Winchester community remembers and honors fallen Officer Hunter Edwards


After a tragedy, communities have a way of coming together. The Winchester community was no different after the death of Officer Hunter Edwards.

The four-year veteran of the force died after a car accident on November 24, 2018, while on his way to answer a call. In the months since, community members have stepped up to show their appreciation for Edwards, 30, the Winchester Police Department and Edwards’ family.

First Night Winchester, the group behind many of the New Year festivities in the city, was in the process of creating messages of hope for the community when they learned of the accident. Christine Germeyer, the executive director of First Night Winchester, said the group was inviting residents to write inspirational messages on canvases, and decided to give one to the police department to let officers know the community was thinking of them.

Our organization, like so many others, thought, ‘what can we do, how can we show the Winchester Police Department that we care, that we feel your pain, that we empathize with you?’

The organization plans to present additional canvases to other special interest groups in the city, and will give a second canvas full of positive notes to the department.

Others turned their attention to Edwards’ family his wife, Tara, and young son, Landon.

Law enforcement officers in Winchester and beyond held fundraisers. Winchester Police Officer Kate Bracy teamed up with the company Barbells and Badges to design a shirt within the company’s Honor a Hero project. The shirts sold quickly, raising thousands of dollars in the first few days. 

For me, it was just, I knew I needed something more to hold on to when it came to Hunter, Bracy said in an early December interview. I just felt that maybe other people had the exact same feeling that I did.

Others unaffiliated with the department organized fundraisers, as well.

The mission of the Strength and Honor Motorcycle Club is to support the families of fallen first responders and veterans. The Stonewall chapter did so by raising $4,055 for the Edwards’ family, primarily by selling custom poker chips and holding a benefit ride through Frederick County, Va., and Winchester.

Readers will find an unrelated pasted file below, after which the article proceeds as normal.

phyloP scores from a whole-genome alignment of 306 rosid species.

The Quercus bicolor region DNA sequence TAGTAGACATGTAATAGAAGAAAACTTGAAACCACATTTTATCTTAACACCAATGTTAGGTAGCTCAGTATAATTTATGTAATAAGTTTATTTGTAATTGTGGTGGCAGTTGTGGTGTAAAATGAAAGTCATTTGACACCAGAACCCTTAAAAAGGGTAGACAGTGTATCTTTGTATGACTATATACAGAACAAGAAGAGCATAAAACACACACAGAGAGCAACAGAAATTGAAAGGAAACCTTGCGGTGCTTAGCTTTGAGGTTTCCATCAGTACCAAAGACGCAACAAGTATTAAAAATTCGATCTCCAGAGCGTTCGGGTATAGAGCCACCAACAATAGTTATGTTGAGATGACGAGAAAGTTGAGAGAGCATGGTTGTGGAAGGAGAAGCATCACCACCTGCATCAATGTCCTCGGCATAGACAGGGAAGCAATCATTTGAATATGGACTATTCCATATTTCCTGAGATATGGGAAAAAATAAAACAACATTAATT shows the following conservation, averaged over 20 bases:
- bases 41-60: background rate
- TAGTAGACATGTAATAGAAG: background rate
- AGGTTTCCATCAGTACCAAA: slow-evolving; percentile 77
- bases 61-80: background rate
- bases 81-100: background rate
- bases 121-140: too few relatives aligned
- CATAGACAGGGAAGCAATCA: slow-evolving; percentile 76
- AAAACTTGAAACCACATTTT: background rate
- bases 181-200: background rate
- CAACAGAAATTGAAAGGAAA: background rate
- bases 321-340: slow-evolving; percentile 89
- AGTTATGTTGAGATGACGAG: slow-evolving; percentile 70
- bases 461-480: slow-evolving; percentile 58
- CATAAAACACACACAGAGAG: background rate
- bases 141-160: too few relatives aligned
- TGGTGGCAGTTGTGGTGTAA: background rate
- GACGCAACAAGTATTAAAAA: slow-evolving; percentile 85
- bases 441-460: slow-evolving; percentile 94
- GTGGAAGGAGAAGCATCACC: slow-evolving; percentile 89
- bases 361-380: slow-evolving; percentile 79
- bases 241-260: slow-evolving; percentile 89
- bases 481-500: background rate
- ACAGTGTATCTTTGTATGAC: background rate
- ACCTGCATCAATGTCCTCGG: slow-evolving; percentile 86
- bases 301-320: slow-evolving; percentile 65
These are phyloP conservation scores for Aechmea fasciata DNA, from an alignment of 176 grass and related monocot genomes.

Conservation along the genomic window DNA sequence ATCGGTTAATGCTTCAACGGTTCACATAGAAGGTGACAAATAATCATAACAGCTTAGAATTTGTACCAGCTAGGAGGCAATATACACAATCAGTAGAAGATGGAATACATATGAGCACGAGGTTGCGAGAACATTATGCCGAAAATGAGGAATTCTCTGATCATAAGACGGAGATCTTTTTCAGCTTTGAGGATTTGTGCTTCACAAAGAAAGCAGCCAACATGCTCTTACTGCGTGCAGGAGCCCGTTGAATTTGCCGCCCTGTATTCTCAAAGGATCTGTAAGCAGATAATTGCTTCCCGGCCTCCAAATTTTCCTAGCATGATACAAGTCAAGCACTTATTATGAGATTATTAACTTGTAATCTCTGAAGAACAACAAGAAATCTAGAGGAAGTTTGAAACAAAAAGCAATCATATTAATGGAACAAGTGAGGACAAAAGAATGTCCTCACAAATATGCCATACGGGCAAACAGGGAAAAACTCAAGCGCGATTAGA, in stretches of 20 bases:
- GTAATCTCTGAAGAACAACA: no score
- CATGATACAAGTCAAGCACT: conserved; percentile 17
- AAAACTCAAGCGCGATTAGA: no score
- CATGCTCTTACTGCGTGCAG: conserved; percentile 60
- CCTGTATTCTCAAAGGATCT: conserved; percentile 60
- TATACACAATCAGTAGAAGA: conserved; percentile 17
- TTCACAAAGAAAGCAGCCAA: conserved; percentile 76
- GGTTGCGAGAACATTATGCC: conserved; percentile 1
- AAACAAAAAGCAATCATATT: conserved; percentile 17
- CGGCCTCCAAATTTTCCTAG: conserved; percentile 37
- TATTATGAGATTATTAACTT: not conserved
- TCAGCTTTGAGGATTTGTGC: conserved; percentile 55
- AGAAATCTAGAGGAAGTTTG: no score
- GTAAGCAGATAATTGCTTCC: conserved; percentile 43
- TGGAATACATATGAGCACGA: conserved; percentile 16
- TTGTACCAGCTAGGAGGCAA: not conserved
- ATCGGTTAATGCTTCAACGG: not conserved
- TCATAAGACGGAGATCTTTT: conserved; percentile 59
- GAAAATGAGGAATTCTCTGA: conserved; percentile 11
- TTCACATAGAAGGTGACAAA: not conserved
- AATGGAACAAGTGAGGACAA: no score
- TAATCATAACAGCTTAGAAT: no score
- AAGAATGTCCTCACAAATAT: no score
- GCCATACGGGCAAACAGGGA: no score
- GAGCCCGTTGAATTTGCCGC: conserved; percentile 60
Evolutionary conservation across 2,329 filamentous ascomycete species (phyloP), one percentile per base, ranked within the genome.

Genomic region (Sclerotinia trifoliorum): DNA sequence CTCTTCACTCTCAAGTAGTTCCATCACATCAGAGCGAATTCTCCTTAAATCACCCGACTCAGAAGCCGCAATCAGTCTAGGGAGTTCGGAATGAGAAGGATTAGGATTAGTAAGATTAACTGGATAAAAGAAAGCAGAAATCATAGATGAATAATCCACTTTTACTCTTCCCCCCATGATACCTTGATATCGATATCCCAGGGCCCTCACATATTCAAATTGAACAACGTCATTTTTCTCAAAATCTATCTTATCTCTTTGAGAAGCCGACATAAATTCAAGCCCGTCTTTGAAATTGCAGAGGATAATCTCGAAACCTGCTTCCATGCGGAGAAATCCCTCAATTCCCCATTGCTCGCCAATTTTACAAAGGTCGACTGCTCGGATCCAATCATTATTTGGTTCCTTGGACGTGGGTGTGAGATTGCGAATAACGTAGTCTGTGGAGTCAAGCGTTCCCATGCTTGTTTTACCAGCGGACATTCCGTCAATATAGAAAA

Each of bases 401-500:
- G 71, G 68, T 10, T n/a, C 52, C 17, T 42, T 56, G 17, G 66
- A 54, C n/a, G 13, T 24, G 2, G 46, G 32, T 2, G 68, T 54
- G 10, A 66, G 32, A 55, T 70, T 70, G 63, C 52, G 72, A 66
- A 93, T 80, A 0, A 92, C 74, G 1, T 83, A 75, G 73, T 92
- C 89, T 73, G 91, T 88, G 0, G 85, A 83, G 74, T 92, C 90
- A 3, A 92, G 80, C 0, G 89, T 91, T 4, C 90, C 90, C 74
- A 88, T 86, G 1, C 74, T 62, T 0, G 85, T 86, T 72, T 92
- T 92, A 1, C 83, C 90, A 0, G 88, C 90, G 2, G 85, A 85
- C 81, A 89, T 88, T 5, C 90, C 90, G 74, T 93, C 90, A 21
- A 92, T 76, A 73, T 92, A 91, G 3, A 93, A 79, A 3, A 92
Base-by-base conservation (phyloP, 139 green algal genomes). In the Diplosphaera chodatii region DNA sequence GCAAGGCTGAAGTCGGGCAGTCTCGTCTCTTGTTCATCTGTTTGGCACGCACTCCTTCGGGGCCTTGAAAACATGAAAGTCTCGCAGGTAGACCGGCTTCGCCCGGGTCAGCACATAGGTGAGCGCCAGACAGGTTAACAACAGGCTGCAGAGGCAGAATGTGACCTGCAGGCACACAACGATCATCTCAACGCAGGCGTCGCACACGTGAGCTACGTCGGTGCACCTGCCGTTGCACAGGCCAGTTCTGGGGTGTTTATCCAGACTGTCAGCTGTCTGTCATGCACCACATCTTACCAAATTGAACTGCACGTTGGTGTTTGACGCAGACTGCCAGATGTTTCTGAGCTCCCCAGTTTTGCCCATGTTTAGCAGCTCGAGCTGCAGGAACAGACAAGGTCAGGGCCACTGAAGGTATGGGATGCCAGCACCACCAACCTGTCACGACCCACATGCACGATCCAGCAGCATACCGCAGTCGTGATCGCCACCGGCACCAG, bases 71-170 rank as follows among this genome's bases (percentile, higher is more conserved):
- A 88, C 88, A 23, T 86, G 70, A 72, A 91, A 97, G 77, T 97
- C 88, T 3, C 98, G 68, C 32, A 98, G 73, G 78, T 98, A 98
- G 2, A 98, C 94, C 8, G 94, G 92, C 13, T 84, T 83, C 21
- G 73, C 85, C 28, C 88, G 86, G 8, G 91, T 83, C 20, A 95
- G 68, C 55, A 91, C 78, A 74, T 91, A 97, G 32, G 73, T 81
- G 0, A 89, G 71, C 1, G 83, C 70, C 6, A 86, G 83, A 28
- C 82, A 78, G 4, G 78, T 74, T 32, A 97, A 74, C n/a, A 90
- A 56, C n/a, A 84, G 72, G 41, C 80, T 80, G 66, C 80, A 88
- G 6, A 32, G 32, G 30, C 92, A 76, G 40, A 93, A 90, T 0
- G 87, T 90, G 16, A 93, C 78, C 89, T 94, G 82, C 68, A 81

We needed to do something, said Bill Collins, the chapter’s sergeant at arms and an investigator with the Strasburg Police Department. Law enforcement is a close-knit family, no matter where we’re at.

Even local business owners did what they could to honor Edwards’ memory.

Shortly after the accident, Anthony’s Pizza in Winchester engraved Edwards’ name and badge number alongside other fallen first responders in the restaurant, where Edwards was a regular. The restaurant’s owner, Claudio Buono, said it was a small way his team could recognize the sacrifices Edwards made.

Buono even invited the Edwards family and the police department to the restaurant after the viewing, feeding dozens for free. 

We had a table set up where he sat, and we decorated so his wife sat at the table where he sat. Matter of fact, she ate what he ate, Buono said. It was special. We had, like, most of the police officers and everyone that’s in service come after the viewing. They were all here. We fed them, and we talked about things, about Hunter.

While the community remembers Officer Edwards, there’s no forgetting for his family. Family and close friends declined to be interviewed on camera, but several submitted written statements to WDVM 25.

Edwards’ wife, Tara, wrote the following:

“Grief is something nobody prepares you for. One of the hardest grieving moments throughout this process, I would have to say, is answering Landon’s questions or hearing him talk about it. He will ask me, ‘why do other kids have their daddy and mine is an angel?’ Sometimes, he will become very emotional. When you ask him what’s bothering him, he will start to cry. I hold him in my arms, and say it’s going to be okay. He replies, ‘I want my daddy, it’s not the same.’ 

Now, Tara said the only thing she can do is share stories of Hunter and how he lived. 

To read the eulogies of Hunter Edwards written by his friends Travis Medina, Bryan DerryBerry, and Mike Upham, click here.


Copyright 2020 Nexstar Broadcasting, Inc. All rights reserved. This material may not be published, broadcast, rewritten, or redistributed.

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